I have an existing IS java service that is working in wm9.5 environment that creates a jks keystore from pfx files. However, recently when we migrate that same piece of code into wm10.3 environment, certain pfx files are not working in the wm10.3 environment. The error thrown is
Error java.security.KeyStoreException: Cannot store non-PrivateKeys: Service myPackage.services.utils:createUserJavaKeyStoreUI
However when I tried the same service with my own pfx file issued by GlobalSign, it works. The pfx files which didn’t work were issued by PostSignum. Do we need to add the root cert of PostSignum into the jvm truststore (cacerts)? Or could it be due to the different JVM implementation between 10.3 (Azul OpenJDK) and 9.5 (Oracle jvm)?
I’ve already tried adding the root certs for the PostSignum pfx into the jvm cacerts file. Is there something else that I can try to resolve this?
while searching for “Cannot store non-PrivateKeys” I came across of the following post:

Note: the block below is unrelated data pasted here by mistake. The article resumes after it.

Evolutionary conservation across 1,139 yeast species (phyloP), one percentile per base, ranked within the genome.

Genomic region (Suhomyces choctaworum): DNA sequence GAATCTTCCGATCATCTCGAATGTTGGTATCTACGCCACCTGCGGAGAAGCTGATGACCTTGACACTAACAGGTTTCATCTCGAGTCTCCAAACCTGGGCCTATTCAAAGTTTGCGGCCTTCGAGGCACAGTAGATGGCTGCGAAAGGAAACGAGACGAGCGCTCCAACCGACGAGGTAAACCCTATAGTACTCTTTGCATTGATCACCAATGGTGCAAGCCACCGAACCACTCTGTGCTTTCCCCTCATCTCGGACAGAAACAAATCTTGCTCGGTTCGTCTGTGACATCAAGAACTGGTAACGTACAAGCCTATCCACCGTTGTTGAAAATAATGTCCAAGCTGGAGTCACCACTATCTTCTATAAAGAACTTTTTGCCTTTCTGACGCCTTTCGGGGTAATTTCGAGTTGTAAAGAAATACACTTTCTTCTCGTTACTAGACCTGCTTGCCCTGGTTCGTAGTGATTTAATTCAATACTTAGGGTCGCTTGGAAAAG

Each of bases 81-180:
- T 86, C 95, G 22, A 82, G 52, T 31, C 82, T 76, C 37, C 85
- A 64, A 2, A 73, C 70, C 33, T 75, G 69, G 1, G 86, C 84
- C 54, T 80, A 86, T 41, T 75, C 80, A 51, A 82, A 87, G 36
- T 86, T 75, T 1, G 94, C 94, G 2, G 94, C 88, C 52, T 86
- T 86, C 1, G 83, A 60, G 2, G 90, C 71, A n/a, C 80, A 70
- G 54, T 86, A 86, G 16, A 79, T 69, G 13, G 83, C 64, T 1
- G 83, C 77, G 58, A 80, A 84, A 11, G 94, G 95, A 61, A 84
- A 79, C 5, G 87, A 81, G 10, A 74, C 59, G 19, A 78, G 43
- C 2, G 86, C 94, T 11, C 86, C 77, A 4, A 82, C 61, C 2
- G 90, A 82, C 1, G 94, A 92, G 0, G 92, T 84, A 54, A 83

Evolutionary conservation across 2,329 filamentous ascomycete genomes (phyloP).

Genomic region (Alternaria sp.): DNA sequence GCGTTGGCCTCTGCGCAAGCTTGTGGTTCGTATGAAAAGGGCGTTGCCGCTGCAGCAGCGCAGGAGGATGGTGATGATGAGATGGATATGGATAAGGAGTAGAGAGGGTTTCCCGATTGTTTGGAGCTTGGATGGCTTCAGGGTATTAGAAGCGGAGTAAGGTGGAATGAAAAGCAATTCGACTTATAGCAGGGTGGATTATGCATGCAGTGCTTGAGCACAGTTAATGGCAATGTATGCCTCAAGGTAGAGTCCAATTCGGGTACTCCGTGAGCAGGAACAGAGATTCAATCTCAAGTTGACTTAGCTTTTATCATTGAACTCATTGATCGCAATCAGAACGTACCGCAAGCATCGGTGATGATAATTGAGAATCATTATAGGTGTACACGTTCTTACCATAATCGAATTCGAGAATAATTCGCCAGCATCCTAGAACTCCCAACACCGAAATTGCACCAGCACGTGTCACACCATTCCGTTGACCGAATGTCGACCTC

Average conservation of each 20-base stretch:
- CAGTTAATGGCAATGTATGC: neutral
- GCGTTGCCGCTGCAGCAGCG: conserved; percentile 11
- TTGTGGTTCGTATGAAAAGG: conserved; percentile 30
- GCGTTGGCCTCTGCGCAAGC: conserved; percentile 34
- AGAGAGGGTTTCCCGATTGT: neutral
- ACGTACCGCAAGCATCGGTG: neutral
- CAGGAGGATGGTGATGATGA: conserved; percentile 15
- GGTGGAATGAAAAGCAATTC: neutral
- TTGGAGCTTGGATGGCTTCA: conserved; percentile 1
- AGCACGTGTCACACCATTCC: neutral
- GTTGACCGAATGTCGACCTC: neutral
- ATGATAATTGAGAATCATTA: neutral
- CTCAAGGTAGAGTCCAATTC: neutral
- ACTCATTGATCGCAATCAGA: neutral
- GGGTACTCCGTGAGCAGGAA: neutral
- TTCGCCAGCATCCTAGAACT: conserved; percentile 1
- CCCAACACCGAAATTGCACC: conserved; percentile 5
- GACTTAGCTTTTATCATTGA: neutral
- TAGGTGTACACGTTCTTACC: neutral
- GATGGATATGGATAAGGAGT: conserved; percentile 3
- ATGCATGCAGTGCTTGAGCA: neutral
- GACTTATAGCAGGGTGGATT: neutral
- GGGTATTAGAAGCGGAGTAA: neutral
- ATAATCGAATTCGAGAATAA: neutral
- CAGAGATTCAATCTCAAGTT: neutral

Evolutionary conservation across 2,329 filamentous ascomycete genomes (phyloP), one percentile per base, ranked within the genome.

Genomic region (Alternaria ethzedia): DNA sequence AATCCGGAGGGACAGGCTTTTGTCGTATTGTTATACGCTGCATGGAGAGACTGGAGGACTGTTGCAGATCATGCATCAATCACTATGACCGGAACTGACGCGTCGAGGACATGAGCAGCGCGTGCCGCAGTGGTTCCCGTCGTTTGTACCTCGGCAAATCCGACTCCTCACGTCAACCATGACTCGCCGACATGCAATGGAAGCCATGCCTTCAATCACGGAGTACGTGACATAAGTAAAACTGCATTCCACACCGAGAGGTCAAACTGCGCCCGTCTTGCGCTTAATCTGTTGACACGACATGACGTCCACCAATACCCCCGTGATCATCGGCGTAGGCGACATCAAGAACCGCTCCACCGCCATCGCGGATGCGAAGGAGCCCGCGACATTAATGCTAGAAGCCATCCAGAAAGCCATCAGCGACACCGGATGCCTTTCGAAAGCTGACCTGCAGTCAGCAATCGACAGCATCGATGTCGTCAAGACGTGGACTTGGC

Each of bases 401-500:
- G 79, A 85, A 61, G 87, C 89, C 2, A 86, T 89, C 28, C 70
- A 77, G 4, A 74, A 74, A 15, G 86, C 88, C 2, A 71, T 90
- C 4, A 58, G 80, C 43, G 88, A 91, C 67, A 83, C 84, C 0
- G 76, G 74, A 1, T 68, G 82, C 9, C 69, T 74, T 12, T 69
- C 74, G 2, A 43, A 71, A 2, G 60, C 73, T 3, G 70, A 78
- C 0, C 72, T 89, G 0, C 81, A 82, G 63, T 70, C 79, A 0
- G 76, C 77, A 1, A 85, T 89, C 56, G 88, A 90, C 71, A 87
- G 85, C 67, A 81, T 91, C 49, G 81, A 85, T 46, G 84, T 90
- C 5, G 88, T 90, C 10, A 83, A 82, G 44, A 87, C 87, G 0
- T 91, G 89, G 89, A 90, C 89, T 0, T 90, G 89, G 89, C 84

Please check if this might be helpful to you.
After adding the root certificates for PostSignum into the default IS truststore, and restarting IS server, it works. This brought up another issue, why the reload of the default IS truststore did not work to load the root certs into memory but requires an IS restart. Any ideas?
this is correct by design.
The certificate is associated with some settings in IS (i.e. the https port) which cannot be changed while the item is active.
Therefore you need to restart the IS to get these items reinitialized.
But removing the needed root certs from the default truststore and only reload without having to restart IS works as expected, i.e. the previous error returned.
I need to correct the findings posted on Oct 17 above. It seems not only do I need to add the root certificates to the default IS truststore, but I also need to add the same certificates to the jvm cacerts file for it to work. Is there any way to to avoid this step but to just rely on the IS truststore?
you can create and use your own jks truststore instead of the default truststore.
Remember to specify the “-trustcacerts” option when importing intermediate CAs to your custom truststore.
With this option the cacerts file is automatically used as a base truststore.
Only certificates, which are not present there need to be imported into the truststore except for the server or client certificate itself, which should go to a keystore file instead.